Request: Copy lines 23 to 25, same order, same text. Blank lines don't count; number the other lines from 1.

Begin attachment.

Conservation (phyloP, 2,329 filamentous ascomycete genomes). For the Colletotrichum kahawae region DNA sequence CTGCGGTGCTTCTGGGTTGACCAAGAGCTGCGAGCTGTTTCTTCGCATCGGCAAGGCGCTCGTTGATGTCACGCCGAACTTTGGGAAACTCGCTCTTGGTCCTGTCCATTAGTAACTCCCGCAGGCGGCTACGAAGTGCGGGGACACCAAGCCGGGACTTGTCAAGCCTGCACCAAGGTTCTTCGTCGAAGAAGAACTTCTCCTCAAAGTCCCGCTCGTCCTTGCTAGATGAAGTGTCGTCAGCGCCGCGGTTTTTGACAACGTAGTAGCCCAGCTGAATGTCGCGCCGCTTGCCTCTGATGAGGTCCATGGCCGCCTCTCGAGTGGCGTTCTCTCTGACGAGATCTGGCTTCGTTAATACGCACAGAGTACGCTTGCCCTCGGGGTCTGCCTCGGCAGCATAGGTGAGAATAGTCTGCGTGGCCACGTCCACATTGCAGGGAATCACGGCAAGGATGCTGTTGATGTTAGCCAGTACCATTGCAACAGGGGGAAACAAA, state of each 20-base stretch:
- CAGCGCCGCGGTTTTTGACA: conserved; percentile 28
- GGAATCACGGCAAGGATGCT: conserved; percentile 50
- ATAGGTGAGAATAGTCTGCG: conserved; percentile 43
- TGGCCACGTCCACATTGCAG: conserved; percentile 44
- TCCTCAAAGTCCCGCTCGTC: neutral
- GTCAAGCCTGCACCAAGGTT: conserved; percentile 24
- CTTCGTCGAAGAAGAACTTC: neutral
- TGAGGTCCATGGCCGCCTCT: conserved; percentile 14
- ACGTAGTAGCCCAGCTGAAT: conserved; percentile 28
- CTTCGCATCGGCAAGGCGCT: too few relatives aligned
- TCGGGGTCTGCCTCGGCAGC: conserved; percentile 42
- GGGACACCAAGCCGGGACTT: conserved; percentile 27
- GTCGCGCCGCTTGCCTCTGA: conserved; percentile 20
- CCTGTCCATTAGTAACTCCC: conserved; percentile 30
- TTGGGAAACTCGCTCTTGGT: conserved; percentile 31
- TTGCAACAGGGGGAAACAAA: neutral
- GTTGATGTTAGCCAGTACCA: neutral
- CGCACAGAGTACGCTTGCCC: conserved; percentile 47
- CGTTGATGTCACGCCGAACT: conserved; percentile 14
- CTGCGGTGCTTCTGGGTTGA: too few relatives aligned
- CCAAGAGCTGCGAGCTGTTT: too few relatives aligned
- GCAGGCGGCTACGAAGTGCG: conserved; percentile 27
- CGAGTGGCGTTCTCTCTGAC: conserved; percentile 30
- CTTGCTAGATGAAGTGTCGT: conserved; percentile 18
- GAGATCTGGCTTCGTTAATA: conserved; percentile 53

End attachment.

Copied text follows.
- GCAGGCGGCTACGAAGTGCG: conserved; percentile 27
- CGAGTGGCGTTCTCTCTGAC: conserved; percentile 30
- CTTGCTAGATGAAGTGTCGT: conserved; percentile 18